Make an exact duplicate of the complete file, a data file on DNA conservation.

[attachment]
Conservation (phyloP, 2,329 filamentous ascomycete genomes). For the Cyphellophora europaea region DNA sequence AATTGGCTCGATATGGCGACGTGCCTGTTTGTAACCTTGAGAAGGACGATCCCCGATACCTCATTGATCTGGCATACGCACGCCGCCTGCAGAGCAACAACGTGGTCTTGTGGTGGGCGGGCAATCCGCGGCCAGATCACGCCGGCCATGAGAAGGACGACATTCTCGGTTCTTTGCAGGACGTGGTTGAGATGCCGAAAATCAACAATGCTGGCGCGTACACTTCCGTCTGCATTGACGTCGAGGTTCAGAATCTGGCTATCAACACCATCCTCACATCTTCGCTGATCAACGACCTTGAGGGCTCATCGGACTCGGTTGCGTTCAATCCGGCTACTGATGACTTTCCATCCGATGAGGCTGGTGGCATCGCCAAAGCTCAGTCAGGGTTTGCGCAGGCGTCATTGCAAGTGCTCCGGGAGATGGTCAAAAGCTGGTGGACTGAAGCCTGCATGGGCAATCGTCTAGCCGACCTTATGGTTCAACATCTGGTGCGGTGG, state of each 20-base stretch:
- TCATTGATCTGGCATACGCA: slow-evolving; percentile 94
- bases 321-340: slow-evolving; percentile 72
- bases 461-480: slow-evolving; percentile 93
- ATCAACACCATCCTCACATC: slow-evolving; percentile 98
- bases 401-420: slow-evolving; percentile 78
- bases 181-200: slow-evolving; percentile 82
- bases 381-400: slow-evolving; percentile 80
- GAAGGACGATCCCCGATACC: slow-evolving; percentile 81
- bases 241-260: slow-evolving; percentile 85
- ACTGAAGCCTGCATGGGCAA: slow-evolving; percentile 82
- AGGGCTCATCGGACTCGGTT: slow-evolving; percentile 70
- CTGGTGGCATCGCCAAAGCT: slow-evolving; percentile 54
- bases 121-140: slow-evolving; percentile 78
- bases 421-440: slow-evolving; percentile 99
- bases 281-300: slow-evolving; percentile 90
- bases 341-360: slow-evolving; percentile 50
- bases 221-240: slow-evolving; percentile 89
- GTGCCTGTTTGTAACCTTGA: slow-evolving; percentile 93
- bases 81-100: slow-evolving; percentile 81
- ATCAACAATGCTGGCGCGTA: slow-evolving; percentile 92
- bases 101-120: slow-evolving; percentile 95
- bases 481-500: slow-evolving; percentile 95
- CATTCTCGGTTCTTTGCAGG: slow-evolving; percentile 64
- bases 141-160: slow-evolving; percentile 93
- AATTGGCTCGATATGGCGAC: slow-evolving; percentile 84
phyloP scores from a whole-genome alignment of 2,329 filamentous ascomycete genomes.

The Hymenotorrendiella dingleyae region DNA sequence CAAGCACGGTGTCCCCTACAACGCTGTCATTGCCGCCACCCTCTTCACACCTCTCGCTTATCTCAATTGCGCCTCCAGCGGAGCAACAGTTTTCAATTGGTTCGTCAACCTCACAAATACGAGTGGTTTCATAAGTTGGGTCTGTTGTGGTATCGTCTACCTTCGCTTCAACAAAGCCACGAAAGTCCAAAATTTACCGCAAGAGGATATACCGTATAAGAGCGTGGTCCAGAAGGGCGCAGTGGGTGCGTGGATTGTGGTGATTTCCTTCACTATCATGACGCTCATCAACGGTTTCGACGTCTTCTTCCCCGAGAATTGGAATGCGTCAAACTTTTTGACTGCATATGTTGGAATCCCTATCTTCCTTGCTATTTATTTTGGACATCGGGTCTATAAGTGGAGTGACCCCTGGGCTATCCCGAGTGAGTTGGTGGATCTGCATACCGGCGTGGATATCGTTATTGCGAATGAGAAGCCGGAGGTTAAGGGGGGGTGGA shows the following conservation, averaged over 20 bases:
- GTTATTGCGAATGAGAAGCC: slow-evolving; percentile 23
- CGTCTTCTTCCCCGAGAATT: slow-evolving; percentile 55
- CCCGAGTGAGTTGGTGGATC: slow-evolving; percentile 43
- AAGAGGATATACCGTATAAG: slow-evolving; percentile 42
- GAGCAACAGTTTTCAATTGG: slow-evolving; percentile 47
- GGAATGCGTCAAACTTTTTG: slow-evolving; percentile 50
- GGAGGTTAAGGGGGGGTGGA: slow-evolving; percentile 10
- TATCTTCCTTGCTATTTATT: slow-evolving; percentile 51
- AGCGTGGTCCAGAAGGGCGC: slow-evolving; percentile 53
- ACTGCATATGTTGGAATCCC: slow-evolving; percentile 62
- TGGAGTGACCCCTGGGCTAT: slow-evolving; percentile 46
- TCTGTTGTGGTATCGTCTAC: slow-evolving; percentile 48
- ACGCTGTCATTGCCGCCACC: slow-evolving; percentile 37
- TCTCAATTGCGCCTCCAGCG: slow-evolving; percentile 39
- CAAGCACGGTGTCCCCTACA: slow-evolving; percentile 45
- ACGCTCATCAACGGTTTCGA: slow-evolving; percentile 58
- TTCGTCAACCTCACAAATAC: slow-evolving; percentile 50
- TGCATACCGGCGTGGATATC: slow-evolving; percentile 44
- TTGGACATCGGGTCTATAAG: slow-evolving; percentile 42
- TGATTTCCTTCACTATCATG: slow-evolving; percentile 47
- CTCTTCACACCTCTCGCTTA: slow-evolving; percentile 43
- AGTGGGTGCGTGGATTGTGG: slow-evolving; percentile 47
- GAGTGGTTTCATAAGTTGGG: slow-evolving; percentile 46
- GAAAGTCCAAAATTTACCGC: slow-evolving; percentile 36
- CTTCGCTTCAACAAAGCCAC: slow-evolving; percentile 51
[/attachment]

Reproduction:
Conservation (phyloP, 2,329 filamentous ascomycete genomes). For the Cyphellophora europaea region DNA sequence AATTGGCTCGATATGGCGACGTGCCTGTTTGTAACCTTGAGAAGGACGATCCCCGATACCTCATTGATCTGGCATACGCACGCCGCCTGCAGAGCAACAACGTGGTCTTGTGGTGGGCGGGCAATCCGCGGCCAGATCACGCCGGCCATGAGAAGGACGACATTCTCGGTTCTTTGCAGGACGTGGTTGAGATGCCGAAAATCAACAATGCTGGCGCGTACACTTCCGTCTGCATTGACGTCGAGGTTCAGAATCTGGCTATCAACACCATCCTCACATCTTCGCTGATCAACGACCTTGAGGGCTCATCGGACTCGGTTGCGTTCAATCCGGCTACTGATGACTTTCCATCCGATGAGGCTGGTGGCATCGCCAAAGCTCAGTCAGGGTTTGCGCAGGCGTCATTGCAAGTGCTCCGGGAGATGGTCAAAAGCTGGTGGACTGAAGCCTGCATGGGCAATCGTCTAGCCGACCTTATGGTTCAACATCTGGTGCGGTGG, state of each 20-base stretch:
- TCATTGATCTGGCATACGCA: slow-evolving; percentile 94
- bases 321-340: slow-evolving; percentile 72
- bases 461-480: slow-evolving; percentile 93
- ATCAACACCATCCTCACATC: slow-evolving; percentile 98
- bases 401-420: slow-evolving; percentile 78
- bases 181-200: slow-evolving; percentile 82
- bases 381-400: slow-evolving; percentile 80
- GAAGGACGATCCCCGATACC: slow-evolving; percentile 81
- bases 241-260: slow-evolving; percentile 85
- ACTGAAGCCTGCATGGGCAA: slow-evolving; percentile 82
- AGGGCTCATCGGACTCGGTT: slow-evolving; percentile 70
- CTGGTGGCATCGCCAAAGCT: slow-evolving; percentile 54
- bases 121-140: slow-evolving; percentile 78
- bases 421-440: slow-evolving; percentile 99
- bases 281-300: slow-evolving; percentile 90
- bases 341-360: slow-evolving; percentile 50
- bases 221-240: slow-evolving; percentile 89
- GTGCCTGTTTGTAACCTTGA: slow-evolving; percentile 93
- bases 81-100: slow-evolving; percentile 81
- ATCAACAATGCTGGCGCGTA: slow-evolving; percentile 92
- bases 101-120: slow-evolving; percentile 95
- bases 481-500: slow-evolving; percentile 95
- CATTCTCGGTTCTTTGCAGG: slow-evolving; percentile 64
- bases 141-160: slow-evolving; percentile 93
- AATTGGCTCGATATGGCGAC: slow-evolving; percentile 84
phyloP scores from a whole-genome alignment of 2,329 filamentous ascomycete genomes.

The Hymenotorrendiella dingleyae region DNA sequence CAAGCACGGTGTCCCCTACAACGCTGTCATTGCCGCCACCCTCTTCACACCTCTCGCTTATCTCAATTGCGCCTCCAGCGGAGCAACAGTTTTCAATTGGTTCGTCAACCTCACAAATACGAGTGGTTTCATAAGTTGGGTCTGTTGTGGTATCGTCTACCTTCGCTTCAACAAAGCCACGAAAGTCCAAAATTTACCGCAAGAGGATATACCGTATAAGAGCGTGGTCCAGAAGGGCGCAGTGGGTGCGTGGATTGTGGTGATTTCCTTCACTATCATGACGCTCATCAACGGTTTCGACGTCTTCTTCCCCGAGAATTGGAATGCGTCAAACTTTTTGACTGCATATGTTGGAATCCCTATCTTCCTTGCTATTTATTTTGGACATCGGGTCTATAAGTGGAGTGACCCCTGGGCTATCCCGAGTGAGTTGGTGGATCTGCATACCGGCGTGGATATCGTTATTGCGAATGAGAAGCCGGAGGTTAAGGGGGGGTGGA shows the following conservation, averaged over 20 bases:
- GTTATTGCGAATGAGAAGCC: slow-evolving; percentile 23
- CGTCTTCTTCCCCGAGAATT: slow-evolving; percentile 55
- CCCGAGTGAGTTGGTGGATC: slow-evolving; percentile 43
- AAGAGGATATACCGTATAAG: slow-evolving; percentile 42
- GAGCAACAGTTTTCAATTGG: slow-evolving; percentile 47
- GGAATGCGTCAAACTTTTTG: slow-evolving; percentile 50
- GGAGGTTAAGGGGGGGTGGA: slow-evolving; percentile 10
- TATCTTCCTTGCTATTTATT: slow-evolving; percentile 51
- AGCGTGGTCCAGAAGGGCGC: slow-evolving; percentile 53
- ACTGCATATGTTGGAATCCC: slow-evolving; percentile 62
- TGGAGTGACCCCTGGGCTAT: slow-evolving; percentile 46
- TCTGTTGTGGTATCGTCTAC: slow-evolving; percentile 48
- ACGCTGTCATTGCCGCCACC: slow-evolving; percentile 37
- TCTCAATTGCGCCTCCAGCG: slow-evolving; percentile 39
- CAAGCACGGTGTCCCCTACA: slow-evolving; percentile 45
- ACGCTCATCAACGGTTTCGA: slow-evolving; percentile 58
- TTCGTCAACCTCACAAATAC: slow-evolving; percentile 50
- TGCATACCGGCGTGGATATC: slow-evolving; percentile 44
- TTGGACATCGGGTCTATAAG: slow-evolving; percentile 42
- TGATTTCCTTCACTATCATG: slow-evolving; percentile 47
- CTCTTCACACCTCTCGCTTA: slow-evolving; percentile 43
- AGTGGGTGCGTGGATTGTGG: slow-evolving; percentile 47
- GAGTGGTTTCATAAGTTGGG: slow-evolving; percentile 46
- GAAAGTCCAAAATTTACCGC: slow-evolving; percentile 36
- CTTCGCTTCAACAAAGCCAC: slow-evolving; percentile 51